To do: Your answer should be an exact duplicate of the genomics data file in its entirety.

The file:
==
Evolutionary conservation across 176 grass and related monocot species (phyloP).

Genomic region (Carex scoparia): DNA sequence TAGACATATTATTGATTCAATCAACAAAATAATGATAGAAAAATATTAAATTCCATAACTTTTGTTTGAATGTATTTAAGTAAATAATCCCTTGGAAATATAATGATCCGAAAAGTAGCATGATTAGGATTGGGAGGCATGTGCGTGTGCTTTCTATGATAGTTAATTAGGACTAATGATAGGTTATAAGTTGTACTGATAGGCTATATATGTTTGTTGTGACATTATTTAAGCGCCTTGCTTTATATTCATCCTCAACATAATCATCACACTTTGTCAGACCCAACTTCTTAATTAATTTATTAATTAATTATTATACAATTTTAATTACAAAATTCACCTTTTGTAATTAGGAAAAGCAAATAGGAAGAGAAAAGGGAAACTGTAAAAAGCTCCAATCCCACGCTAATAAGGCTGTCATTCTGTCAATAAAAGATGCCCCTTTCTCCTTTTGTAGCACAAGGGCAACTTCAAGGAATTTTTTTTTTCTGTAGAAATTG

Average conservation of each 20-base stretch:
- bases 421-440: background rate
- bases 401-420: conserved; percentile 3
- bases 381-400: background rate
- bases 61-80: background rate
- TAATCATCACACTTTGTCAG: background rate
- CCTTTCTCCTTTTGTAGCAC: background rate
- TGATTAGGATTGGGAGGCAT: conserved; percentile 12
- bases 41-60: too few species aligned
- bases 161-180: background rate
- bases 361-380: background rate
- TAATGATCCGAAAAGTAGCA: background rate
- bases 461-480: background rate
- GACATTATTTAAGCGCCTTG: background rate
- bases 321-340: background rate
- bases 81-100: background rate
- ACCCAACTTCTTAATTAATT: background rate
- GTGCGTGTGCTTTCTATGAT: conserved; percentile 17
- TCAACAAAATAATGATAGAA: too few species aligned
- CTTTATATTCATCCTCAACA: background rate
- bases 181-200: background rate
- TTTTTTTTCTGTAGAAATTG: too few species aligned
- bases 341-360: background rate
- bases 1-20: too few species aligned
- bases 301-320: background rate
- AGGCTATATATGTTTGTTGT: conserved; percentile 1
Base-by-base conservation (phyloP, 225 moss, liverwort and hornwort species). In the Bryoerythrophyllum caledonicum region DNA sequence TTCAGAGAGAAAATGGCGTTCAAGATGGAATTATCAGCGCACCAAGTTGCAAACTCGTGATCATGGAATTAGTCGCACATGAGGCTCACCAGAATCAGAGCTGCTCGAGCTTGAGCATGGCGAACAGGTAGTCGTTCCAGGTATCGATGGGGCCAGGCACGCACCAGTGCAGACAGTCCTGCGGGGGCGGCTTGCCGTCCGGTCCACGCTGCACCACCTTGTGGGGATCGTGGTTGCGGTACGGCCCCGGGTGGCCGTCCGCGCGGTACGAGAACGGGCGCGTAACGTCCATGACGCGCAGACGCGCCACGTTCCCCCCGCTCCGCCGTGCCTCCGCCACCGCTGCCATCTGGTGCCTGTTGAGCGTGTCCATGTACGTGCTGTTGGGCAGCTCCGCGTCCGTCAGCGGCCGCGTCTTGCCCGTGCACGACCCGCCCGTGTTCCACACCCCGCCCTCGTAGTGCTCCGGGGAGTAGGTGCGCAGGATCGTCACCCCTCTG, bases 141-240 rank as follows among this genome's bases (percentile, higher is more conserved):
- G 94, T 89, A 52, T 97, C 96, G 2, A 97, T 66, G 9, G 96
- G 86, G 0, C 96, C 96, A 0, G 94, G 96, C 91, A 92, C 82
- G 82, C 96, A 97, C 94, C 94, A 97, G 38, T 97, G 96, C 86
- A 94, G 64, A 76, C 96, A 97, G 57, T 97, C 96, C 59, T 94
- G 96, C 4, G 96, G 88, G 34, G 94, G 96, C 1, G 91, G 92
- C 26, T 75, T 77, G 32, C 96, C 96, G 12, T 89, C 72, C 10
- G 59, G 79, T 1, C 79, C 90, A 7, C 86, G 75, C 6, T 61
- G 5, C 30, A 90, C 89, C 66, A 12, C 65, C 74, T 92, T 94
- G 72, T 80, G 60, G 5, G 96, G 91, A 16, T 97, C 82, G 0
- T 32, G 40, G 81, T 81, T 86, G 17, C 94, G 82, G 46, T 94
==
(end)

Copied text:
Evolutionary conservation across 176 grass and related monocot species (phyloP).

Genomic region (Carex scoparia): DNA sequence TAGACATATTATTGATTCAATCAACAAAATAATGATAGAAAAATATTAAATTCCATAACTTTTGTTTGAATGTATTTAAGTAAATAATCCCTTGGAAATATAATGATCCGAAAAGTAGCATGATTAGGATTGGGAGGCATGTGCGTGTGCTTTCTATGATAGTTAATTAGGACTAATGATAGGTTATAAGTTGTACTGATAGGCTATATATGTTTGTTGTGACATTATTTAAGCGCCTTGCTTTATATTCATCCTCAACATAATCATCACACTTTGTCAGACCCAACTTCTTAATTAATTTATTAATTAATTATTATACAATTTTAATTACAAAATTCACCTTTTGTAATTAGGAAAAGCAAATAGGAAGAGAAAAGGGAAACTGTAAAAAGCTCCAATCCCACGCTAATAAGGCTGTCATTCTGTCAATAAAAGATGCCCCTTTCTCCTTTTGTAGCACAAGGGCAACTTCAAGGAATTTTTTTTTTCTGTAGAAATTG

Average conservation of each 20-base stretch:
- bases 421-440: background rate
- bases 401-420: conserved; percentile 3
- bases 381-400: background rate
- bases 61-80: background rate
- TAATCATCACACTTTGTCAG: background rate
- CCTTTCTCCTTTTGTAGCAC: background rate
- TGATTAGGATTGGGAGGCAT: conserved; percentile 12
- bases 41-60: too few species aligned
- bases 161-180: background rate
- bases 361-380: background rate
- TAATGATCCGAAAAGTAGCA: background rate
- bases 461-480: background rate
- GACATTATTTAAGCGCCTTG: background rate
- bases 321-340: background rate
- bases 81-100: background rate
- ACCCAACTTCTTAATTAATT: background rate
- GTGCGTGTGCTTTCTATGAT: conserved; percentile 17
- TCAACAAAATAATGATAGAA: too few species aligned
- CTTTATATTCATCCTCAACA: background rate
- bases 181-200: background rate
- TTTTTTTTCTGTAGAAATTG: too few species aligned
- bases 341-360: background rate
- bases 1-20: too few species aligned
- bases 301-320: background rate
- AGGCTATATATGTTTGTTGT: conserved; percentile 1
Base-by-base conservation (phyloP, 225 moss, liverwort and hornwort species). In the Bryoerythrophyllum caledonicum region DNA sequence TTCAGAGAGAAAATGGCGTTCAAGATGGAATTATCAGCGCACCAAGTTGCAAACTCGTGATCATGGAATTAGTCGCACATGAGGCTCACCAGAATCAGAGCTGCTCGAGCTTGAGCATGGCGAACAGGTAGTCGTTCCAGGTATCGATGGGGCCAGGCACGCACCAGTGCAGACAGTCCTGCGGGGGCGGCTTGCCGTCCGGTCCACGCTGCACCACCTTGTGGGGATCGTGGTTGCGGTACGGCCCCGGGTGGCCGTCCGCGCGGTACGAGAACGGGCGCGTAACGTCCATGACGCGCAGACGCGCCACGTTCCCCCCGCTCCGCCGTGCCTCCGCCACCGCTGCCATCTGGTGCCTGTTGAGCGTGTCCATGTACGTGCTGTTGGGCAGCTCCGCGTCCGTCAGCGGCCGCGTCTTGCCCGTGCACGACCCGCCCGTGTTCCACACCCCGCCCTCGTAGTGCTCCGGGGAGTAGGTGCGCAGGATCGTCACCCCTCTG, bases 141-240 rank as follows among this genome's bases (percentile, higher is more conserved):
- G 94, T 89, A 52, T 97, C 96, G 2, A 97, T 66, G 9, G 96
- G 86, G 0, C 96, C 96, A 0, G 94, G 96, C 91, A 92, C 82
- G 82, C 96, A 97, C 94, C 94, A 97, G 38, T 97, G 96, C 86
- A 94, G 64, A 76, C 96, A 97, G 57, T 97, C 96, C 59, T 94
- G 96, C 4, G 96, G 88, G 34, G 94, G 96, C 1, G 91, G 92
- C 26, T 75, T 77, G 32, C 96, C 96, G 12, T 89, C 72, C 10
- G 59, G 79, T 1, C 79, C 90, A 7, C 86, G 75, C 6, T 61
- G 5, C 30, A 90, C 89, C 66, A 12, C 65, C 74, T 92, T 94
- G 72, T 80, G 60, G 5, G 96, G 91, A 16, T 97, C 82, G 0
- T 32, G 40, G 81, T 81, T 86, G 17, C 94, G 82, G 46, T 94